TF: Haha! Breakfast. I enjoy a Joya de Nicaragua Antano Dark Corojo with my morning espresso. While that may not be special enough of an occasion for some people, I see it as a triumph over the previous day. I’m still here, still kicking, and heck, its a great way to start your morning!

 

MSI: Do you plan on having any special events at your store in the near future besides the Grand Opening?

TF: Tons! We will be holding several events every month, some open to the public like a Chili Cook-off Competition with Drew Estate in December, but many others will be member centric, like blind tastings, pairings, and just general fun events.

 

MSI: What’s your favorite part of Kutztown, the community where your store resides, and why would you tell people to visit here if they’ve never been before?

TF: Oh, wow, my favorite part is the little waterfall on the Saucony Creek Trail. Relaxing and enjoying a cigar and coffee there has cleared my mind many times. Past that, its the unique businesses around town. I live and breath by the coffee roasted at Global Libations (I have never found an espresso as good and trust me I drink a lot of coffee). Frying Dutchman makes great and unique doughnuts and other baked goods… and many other places. The feel is not slow paced but not fast paced, its right in the middle… it is a great location for someone who likes to always be moving but never wants to slow down too much, if you get what I mean.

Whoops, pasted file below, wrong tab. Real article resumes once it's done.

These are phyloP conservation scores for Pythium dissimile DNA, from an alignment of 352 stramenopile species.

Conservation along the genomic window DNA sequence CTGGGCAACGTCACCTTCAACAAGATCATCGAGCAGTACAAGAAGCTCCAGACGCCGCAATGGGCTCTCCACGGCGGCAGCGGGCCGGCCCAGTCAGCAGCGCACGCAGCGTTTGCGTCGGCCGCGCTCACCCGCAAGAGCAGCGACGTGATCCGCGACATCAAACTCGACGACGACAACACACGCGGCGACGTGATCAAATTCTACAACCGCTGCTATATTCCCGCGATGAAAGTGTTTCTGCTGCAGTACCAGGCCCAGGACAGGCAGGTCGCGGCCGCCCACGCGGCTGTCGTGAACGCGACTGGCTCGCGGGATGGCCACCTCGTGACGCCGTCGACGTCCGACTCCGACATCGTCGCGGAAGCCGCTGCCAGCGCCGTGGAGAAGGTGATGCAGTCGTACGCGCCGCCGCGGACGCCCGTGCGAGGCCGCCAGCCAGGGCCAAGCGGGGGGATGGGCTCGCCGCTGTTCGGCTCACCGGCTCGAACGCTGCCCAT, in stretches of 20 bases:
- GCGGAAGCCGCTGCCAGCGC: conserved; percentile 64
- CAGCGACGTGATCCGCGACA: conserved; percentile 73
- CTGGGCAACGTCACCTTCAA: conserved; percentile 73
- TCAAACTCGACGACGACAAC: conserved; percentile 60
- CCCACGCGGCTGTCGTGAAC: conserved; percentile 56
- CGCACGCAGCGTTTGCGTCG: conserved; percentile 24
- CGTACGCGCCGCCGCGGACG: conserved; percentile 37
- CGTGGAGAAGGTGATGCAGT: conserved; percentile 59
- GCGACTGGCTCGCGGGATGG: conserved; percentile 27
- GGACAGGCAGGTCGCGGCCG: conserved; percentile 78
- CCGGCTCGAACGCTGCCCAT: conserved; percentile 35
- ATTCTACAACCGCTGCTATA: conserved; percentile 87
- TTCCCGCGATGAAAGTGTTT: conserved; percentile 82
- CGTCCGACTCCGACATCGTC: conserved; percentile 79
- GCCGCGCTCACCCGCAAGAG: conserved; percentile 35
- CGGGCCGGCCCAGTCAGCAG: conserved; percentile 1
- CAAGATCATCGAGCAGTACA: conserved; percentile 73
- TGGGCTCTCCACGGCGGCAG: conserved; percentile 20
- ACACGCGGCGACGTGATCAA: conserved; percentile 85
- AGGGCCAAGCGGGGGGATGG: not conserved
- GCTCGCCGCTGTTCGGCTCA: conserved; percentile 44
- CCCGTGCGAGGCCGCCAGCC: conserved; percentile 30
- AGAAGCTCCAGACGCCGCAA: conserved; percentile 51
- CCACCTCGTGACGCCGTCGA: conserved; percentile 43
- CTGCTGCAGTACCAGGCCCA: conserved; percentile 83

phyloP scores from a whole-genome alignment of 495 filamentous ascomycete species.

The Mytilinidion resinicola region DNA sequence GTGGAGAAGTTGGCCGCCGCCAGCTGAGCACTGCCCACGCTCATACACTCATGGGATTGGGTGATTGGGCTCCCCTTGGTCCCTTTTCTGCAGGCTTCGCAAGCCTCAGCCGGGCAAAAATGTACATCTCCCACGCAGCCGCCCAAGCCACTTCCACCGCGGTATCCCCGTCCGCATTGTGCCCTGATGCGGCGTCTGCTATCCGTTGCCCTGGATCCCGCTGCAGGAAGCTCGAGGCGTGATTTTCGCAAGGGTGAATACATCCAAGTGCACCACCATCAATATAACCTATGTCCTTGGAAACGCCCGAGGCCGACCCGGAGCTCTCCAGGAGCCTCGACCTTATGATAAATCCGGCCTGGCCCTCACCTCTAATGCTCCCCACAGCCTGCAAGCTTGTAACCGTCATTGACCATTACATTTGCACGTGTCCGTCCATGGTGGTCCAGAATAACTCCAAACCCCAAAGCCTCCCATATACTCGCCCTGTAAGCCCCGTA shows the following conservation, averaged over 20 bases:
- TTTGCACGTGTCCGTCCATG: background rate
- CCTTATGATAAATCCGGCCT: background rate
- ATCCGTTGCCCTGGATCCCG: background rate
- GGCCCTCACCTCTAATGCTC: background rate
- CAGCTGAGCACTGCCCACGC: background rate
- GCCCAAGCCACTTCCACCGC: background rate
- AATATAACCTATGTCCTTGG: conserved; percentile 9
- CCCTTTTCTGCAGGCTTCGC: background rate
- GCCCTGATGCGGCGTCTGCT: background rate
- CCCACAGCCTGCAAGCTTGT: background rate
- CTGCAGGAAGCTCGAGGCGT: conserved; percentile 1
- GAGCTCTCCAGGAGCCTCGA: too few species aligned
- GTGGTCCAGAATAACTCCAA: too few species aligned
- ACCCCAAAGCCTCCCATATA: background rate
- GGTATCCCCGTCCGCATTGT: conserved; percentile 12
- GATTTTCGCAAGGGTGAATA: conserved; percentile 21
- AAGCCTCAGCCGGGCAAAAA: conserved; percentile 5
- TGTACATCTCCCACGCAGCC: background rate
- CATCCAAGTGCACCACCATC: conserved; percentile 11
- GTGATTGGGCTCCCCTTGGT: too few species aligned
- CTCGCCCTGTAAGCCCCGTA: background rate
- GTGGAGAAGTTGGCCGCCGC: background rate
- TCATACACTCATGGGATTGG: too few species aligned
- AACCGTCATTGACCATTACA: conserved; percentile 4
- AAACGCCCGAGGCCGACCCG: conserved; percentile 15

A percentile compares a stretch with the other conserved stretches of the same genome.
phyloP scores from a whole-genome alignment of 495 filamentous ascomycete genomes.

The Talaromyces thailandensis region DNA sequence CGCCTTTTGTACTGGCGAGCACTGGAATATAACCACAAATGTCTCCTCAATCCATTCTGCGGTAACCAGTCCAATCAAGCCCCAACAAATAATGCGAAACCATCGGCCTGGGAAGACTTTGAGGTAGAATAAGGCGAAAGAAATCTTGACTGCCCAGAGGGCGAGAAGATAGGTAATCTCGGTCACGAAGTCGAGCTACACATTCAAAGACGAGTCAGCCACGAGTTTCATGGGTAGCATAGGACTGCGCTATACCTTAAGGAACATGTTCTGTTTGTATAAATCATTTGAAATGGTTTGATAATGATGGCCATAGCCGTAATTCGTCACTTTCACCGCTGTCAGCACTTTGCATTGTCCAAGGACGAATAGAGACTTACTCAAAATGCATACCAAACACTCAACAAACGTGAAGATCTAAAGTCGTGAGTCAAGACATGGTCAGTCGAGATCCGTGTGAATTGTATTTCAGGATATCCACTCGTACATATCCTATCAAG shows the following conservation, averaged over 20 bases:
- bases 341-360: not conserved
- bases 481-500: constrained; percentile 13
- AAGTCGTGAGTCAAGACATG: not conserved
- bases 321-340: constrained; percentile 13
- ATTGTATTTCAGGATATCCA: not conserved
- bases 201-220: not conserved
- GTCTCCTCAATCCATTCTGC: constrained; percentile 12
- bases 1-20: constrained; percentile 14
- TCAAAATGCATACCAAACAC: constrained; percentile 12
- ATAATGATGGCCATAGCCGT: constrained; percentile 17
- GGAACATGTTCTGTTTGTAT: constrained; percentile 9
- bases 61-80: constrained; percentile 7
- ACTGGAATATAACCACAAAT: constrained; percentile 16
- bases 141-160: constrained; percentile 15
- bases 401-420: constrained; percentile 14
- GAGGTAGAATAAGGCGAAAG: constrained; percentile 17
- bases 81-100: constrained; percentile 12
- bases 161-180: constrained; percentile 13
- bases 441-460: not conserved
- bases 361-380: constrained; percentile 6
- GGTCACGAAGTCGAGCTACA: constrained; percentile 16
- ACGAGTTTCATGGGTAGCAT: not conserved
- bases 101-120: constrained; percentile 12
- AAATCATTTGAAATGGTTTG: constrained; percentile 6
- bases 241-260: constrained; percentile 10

Photographs courtesy of KTL Cigar Lounge.

Take Tomato Traditions Home for Your Own

Traditions are a beautiful thing. There are some people who frown upon the word “traditional,” maybe because they think it means boring, repetitive or the norm but there is so much more to a tradition than hanging on to a habitual event.

We have our sporting events, picnics and annual camping retreats but they always seem to change slightly each year. Sometimes a group of people fall out of touch. Maybe the original location is no longer used. In our family, however, there is one tradition that’s always the same; sauce making.

Of course some things have evolved for the best like technology and canning equipment, but the most important aspects are still the same. The tomatoes still fill up an enormous blue tarp early in the morning. They get picked carefully and scrubbed by hand in a large, water filled tub. Best of all, the camaraderie remains tight knit and familiar. It’s a lengthy, all day event coordinated by the one and only, Pam, The Innkeeper.

By the end, everyone is exhausted. The crowd varies slightly each year but the usual suspects tend to make an appearance at one point or another. Even if they can’t participate in the entire production, they pitch in when needed. Special guests will even show up from time to time, like my Nonno to dictate the tradition he started long ago or an ancient family friend who “can’t get sauce like this anywhere else.”

While we love the company and wouldn’t trade it for the world, the fact of the matter is, it’s easy to perform the process on your own. Us Corrado’s only use the large and in charge equipment because we prepare for years of feeding many mouths. We’re Italian. It’s a way of life. Normal eaters? They could use their regular kitchen inventory to complete a decent amount of jars.

Many directions you’ll find these days include various ingredients but Mama C and the Tomato Gang tend to keep it simple with tomatoes and salt. This does mean, however, that when you prepare the sauce for your meal of choice, it must be done in a certain way for maximum enjoyment (see steps for that below).

But maybe you don’t want to do it like Pam. If that’s the case, here are a few sites that could help you start your own canning tradition. Pam just finished up for the year but if you think an in-person tutorial would be best, don’t hesitate to join in for the 2013 season, with a warning of course, and ready to get your hands dirty!

Sites for Canning

1. Simply Canning